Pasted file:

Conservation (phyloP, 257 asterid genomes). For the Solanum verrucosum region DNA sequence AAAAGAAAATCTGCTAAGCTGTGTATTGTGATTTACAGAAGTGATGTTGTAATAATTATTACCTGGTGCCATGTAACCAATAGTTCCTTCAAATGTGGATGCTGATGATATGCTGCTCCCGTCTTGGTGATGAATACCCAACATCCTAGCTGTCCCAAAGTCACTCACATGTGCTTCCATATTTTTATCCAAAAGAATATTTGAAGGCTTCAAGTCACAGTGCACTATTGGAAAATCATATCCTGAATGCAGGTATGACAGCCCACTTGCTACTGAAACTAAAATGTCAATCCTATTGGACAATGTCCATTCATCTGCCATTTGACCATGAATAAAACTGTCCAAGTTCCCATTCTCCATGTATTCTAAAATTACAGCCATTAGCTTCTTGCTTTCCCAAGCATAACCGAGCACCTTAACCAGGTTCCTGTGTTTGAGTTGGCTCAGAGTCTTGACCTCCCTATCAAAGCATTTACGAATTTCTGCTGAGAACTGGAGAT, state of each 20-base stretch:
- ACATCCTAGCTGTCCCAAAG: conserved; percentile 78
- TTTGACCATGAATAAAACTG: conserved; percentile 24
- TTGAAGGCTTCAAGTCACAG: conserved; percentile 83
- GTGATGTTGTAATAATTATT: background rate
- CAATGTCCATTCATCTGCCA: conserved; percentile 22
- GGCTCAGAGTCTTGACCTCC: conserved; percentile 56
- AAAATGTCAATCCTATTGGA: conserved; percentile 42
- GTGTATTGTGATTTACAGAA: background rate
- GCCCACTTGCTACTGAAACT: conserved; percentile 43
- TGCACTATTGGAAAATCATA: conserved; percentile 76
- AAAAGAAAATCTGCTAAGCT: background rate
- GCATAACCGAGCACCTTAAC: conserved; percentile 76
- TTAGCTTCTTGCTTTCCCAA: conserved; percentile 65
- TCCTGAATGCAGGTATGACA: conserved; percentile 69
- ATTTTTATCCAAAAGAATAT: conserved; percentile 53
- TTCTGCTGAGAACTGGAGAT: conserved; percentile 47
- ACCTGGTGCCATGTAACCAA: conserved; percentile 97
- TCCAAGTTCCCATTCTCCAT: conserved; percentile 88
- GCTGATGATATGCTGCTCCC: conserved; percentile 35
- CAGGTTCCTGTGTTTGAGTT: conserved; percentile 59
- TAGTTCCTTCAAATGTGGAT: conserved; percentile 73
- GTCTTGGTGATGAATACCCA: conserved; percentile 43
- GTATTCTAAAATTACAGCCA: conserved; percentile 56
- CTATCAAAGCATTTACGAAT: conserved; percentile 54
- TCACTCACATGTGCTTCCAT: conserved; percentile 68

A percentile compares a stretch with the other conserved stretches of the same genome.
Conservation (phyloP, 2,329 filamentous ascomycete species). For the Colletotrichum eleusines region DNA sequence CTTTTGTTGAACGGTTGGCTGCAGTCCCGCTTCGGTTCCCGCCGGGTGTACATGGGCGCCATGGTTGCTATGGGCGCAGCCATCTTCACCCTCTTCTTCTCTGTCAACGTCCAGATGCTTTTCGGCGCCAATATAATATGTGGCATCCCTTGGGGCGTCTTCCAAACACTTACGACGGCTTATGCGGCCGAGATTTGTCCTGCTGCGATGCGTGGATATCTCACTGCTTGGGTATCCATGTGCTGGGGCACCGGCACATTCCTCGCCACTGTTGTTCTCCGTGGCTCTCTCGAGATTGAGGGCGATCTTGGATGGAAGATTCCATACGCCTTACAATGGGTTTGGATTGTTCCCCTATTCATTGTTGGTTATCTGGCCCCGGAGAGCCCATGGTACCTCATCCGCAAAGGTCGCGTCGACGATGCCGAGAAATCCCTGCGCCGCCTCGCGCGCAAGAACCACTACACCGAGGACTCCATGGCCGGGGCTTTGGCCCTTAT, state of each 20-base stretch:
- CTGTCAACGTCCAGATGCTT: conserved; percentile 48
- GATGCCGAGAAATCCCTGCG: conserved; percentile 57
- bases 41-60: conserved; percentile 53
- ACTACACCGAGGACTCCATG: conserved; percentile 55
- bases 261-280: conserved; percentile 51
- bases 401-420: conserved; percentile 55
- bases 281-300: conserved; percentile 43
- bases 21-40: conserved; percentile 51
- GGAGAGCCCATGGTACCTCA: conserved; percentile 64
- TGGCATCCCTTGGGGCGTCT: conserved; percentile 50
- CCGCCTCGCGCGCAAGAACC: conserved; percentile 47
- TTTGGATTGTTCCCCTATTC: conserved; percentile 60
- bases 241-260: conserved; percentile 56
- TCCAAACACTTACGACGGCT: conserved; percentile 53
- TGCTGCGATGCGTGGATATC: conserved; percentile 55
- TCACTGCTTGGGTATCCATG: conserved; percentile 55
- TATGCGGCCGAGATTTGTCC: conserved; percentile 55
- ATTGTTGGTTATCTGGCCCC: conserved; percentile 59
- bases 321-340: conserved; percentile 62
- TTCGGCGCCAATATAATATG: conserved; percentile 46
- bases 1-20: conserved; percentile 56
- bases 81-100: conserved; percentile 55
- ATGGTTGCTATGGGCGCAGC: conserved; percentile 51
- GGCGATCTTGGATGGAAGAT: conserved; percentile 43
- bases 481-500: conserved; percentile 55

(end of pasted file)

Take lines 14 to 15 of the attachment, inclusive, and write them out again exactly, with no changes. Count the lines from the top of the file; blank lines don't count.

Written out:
- TTAGCTTCTTGCTTTCCCAA: conserved; percentile 65
- TCCTGAATGCAGGTATGACA: conserved; percentile 69